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Re: backslash escapes in character strings

From: John W. Eaton
Subject: Re: backslash escapes in character strings
Date: Thu, 14 Apr 2005 15:40:00 -0400

On  2-Apr-2005, Andy Adler <address@hidden> wrote:

| On Fri, 1 Apr 2005, John W. Eaton wrote:
| > I think we may have discussed this before, but I'm not sure what the
| > outcome was.
| >
| > Currently, Octave converts things like
| >
| >   "foo\nbar"
| >
| > to the sequence of characters
| >
| >   f o o LF b a r
| >
| > at the time the string is parsed (LF is the ascii linefeed character,
| > 0x0A).  In Matlab, there is no conversion, so the sequence of
| > characters is
| >
| >   f o o \ n b a r
| >
| > The \n is only special in some contexts, like when it is passed
| > through fprintf (as far as I know, in Matlab, if you want to embed a
| > LF character in a string, you need to use something like
| >
| >   s = sprintf ('foo\nbar');
| >
| > Should Octave continue to behave as it does, or should it try to be
| > compatible here as well?
| Matlab does not have a good record for staying consistent with themselves.
| I noticed this while writing the sparse functions - I based it on Matlab4,
| but the behaviour had changed by v6.
| To me, expecially given the setstr example, this sounds like a place
| where Matlab may change.
| Also, I doubt many people understand how Matlab actually works here
| (it was certainly news to me). Therefore code that depends on this
| "feature" will almost certainly be by mistake, rather than by design.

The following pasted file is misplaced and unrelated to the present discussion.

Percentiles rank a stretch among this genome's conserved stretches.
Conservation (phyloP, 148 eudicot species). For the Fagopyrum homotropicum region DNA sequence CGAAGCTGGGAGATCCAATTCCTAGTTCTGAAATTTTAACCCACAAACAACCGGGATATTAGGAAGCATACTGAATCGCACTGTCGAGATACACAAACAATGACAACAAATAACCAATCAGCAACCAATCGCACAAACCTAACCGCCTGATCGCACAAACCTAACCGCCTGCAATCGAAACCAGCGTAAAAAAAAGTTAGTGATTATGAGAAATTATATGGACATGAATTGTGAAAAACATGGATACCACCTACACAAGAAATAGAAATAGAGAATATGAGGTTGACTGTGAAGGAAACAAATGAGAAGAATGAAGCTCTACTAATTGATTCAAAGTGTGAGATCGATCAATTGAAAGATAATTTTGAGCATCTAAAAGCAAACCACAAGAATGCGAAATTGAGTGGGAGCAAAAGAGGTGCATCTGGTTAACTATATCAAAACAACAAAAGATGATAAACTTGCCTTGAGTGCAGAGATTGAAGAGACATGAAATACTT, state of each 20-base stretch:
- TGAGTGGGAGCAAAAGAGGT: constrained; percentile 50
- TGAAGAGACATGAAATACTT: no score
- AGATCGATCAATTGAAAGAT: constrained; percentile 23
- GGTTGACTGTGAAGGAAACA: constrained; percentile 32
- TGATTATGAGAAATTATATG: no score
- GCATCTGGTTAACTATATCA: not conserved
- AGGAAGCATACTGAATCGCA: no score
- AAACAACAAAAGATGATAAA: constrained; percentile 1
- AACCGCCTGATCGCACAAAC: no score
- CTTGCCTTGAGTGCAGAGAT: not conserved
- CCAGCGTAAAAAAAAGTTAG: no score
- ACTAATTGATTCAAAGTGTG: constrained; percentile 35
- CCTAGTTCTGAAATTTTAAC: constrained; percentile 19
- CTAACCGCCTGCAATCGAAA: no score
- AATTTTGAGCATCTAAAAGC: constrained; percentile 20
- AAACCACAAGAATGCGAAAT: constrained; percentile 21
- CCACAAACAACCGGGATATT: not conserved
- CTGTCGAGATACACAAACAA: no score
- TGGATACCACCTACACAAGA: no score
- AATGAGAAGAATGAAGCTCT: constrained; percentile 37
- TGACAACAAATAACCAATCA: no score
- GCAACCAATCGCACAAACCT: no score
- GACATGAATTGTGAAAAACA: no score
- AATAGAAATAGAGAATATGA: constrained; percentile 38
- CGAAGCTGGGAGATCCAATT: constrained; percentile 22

| > In addition to compatibility with the other leading brand, the real
| > reason for wanting this change in behavior is that it makes things
| > like
| >
| >   cd c:\foo\bar
| >
| > work as Windows users would expect without making cd a special command
| > (and introducing likely inconsistencies with other commands).
| I had assumed that Matlab had a 'special' cd command. As you point out,
| making cd special has it's problems. My question is whether they are
| really worse than the other path you suggest.
| Now that I think about it, making cd special will only solve
|     cd 'C:\progra~1\MATLAB6p5\work'
| but not
|     x='C:\progra~1\MATLAB6p5\work';
|     cd(x)
| My vote is that this is not important enough to make a big work around.
| It would be neat to allow the former. Perhaps it could be possible to
| give access to the unparsed command. That way 'cd' (and other *oct or
| *m files people write) can do special things like this.

That is the intent of the new "raw command" (see "mark_as_rawcommand",
"unmark_rawcommand", and "is_rawcommand") implemented for gnuplot
syntax, but I'm now thinking that it is just a temporary fix and not
something we want to use extensively.  Instead, for gnuplot, we should
probably be writing all gnuplot commands explicitly with some kind of
function that is equivalent to the current "graw" (or
"__gnuplot_raw__") function.

Given the lack of response in the last two weeks, it seems that there
is not a lot of concern about this issue either way.  I think it would
be good to be compatible, so I recently checked in some changes to
make Octave have more compatible single quoted strings.  Of course,
some issues came up that I wasn't anticipating, but I think they have
all been resolved adequately:

  * All strings stored in .mat files are considered to be single
    quoted.  So if you save a double quoted string in a .mat file and
    then reload it, it will change to a single quoted string.  There
    is currently no warning about this, but we could warn on saving.

  * The result of concatenating a mixture of double and single quoted
    strings is a double quoted string.  Octave will warn about this.
    You can turn off the warning by setting the new built-in variable
    warn_string_concat to false.

  * As mentioned in my original message, for compatibility,
    expressions like char ([102, 111, 111]) always produce single
    quoted strings.  If you pass a double quoted string to char (or
    setstr) it will return a double quoted string.


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